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….and another thing…

It seems that the American craft brewer is very focused on big beers. From the biggest beer ever, utopia from Boston Brewing, to the porters and IPAs presented by left hand, rogue, etc. It seems that it is an attempt to balance the smallness of the classic American light pilsner. And if it’s not a really big beer, then it better be a really hopped beer… Anything I’ve tried from Troeg’s, some of Victory’s stuff…etc (I wonder how the shortage impacts their bottom line).

I believe that they all have their place.  That said, I’m hoping to see a better selection of more middle of the road beers… not middle in quality, but middle in gravity and hop flavor.

 One of the most annoying things is the alteration of European brands for American consumption (see Heinekin, Becks) . I would think that there is a huge gap in the market, where some true full bodied beers would fit in.  I love German pils, (best on tap), but it’s challenging to find one here… though I have on occasion. But, even harder to find are ales that aren’t supercharged with cascade and high alpha hops, or are the english style, nearly devoid of hops (like musty old Newcastle).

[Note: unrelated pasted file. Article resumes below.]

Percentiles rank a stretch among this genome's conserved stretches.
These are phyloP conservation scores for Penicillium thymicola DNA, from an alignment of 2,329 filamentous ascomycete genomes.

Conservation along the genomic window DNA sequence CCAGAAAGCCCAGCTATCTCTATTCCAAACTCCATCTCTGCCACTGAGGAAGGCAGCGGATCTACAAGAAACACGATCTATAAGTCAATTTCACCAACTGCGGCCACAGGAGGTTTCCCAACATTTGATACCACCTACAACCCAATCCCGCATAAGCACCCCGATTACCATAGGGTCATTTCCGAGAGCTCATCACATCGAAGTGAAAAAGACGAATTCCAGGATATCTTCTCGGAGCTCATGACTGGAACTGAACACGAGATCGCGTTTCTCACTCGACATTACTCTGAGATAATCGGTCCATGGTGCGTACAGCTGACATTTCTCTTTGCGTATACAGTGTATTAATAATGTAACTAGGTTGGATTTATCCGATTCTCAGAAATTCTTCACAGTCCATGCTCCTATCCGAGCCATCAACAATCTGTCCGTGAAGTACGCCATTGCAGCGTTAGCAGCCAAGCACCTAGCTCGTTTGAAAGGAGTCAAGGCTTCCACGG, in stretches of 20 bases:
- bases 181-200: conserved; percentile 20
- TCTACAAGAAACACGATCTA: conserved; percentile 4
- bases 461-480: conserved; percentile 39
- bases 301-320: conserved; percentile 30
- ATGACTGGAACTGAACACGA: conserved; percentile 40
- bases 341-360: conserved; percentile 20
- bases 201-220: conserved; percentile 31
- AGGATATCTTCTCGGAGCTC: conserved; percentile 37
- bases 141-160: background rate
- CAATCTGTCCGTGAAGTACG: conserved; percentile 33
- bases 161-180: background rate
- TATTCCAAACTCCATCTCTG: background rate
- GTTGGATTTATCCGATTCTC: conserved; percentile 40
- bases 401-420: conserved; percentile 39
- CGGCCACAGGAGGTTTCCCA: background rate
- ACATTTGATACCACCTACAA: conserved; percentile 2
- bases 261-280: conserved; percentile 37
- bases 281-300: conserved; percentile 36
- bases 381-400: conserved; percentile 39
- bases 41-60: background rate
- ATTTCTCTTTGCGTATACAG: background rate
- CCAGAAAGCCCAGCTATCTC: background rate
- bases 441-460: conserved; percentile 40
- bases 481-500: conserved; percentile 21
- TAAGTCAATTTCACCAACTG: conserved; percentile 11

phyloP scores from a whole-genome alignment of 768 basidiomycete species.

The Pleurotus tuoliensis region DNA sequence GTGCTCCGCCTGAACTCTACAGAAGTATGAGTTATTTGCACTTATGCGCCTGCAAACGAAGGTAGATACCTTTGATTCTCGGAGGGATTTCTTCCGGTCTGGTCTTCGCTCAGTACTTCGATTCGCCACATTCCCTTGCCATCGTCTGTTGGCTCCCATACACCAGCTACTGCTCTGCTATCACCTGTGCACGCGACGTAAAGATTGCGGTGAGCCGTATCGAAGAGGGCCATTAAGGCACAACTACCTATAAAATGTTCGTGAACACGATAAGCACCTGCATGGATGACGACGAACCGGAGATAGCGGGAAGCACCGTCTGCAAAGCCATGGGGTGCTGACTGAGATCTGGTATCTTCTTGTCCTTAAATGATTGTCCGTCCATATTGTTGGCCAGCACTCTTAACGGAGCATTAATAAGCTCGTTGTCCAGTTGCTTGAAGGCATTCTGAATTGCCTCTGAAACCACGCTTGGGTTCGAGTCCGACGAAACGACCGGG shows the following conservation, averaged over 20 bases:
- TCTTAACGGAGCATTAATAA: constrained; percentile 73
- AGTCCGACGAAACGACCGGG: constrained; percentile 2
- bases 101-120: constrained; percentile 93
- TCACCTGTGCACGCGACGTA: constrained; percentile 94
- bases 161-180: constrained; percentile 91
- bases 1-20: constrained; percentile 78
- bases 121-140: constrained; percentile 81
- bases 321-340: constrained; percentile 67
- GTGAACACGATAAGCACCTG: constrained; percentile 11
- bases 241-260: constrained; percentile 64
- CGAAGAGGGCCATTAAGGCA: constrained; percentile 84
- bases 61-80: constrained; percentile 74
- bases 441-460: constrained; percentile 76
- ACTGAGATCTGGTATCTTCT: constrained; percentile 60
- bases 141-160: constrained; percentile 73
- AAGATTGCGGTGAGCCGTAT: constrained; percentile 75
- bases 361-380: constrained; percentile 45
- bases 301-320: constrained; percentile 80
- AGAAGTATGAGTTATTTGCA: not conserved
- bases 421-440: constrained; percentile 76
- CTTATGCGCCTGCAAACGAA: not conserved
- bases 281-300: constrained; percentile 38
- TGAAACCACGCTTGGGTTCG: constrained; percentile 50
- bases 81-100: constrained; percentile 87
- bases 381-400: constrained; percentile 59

I just want a malty, slightly bitter, beer.

 By the way, I love just about any beer, just some more than others. Long Trail Ale and Sierra Nevada Pale Ale are at the absolute top, but one beer stands out. I haven’t had one in almost 20 years… but in the German Alps, within the Ettal Monastery, the Monks brew a beer that is just unbelievable (at least if memory serves)… This beer was served to me in a half liter plastic cup, and was by far the best thing I’d ever tasted, this remains true today. I haven’t found a place that sells it here, so I will keep looking…

 Until then, I’ll keep brewing the beer I like.

To Brew….

Lately, I’ve been thinking a lot about beer brewing.

This weekend I brewed a Hefeweizen of sorts… I am low on malt, so I took a look at what I had, and whipped up something… I used 6lb Maris Otter, 5 lb wheat malt, 2 Oz Tetnang, and 1.5 Oz. sweet orange peel… Yeast was WL Hefe.

 I think it’s going to be delicious. Though it was a suprisingly smooth brew session, almost too smooth. For the first time ever I ended up with just over 5 gallons after boil… either I’m getting pretty good at this, or I missed something… we’ll see in a month or so…

 In other malty goodness news…. I tried a couple micro brews this weekend… Cricket Hill American Ale and Rogue Dead Guy Ale… Both are suprisingly similar in some ways… the rating for the dead guy is 98 or something like that. I think it’s pretty good. However both beers had a “porter-like” charactaristic, which seems to be favored by the craft brewing community… I’m going to have to take a beer tasting class to learn how to describe it properly. I think it can be attributed to a very full body and high alcohol. More on that later….

I am slowly working my way through the craft brews to see if there is a commercial brew that is as tasty as my best batch of Amber Ale… (I haven’t been able to replicate it exactly yet, but I’ll keep trying, and the second best batches aren’t half bad). Which has me thinking about going pro….

 There are so many reasons why this would be a great job for me, and a couple why it might not.

 1. duh… beer.

2. Manufacturing process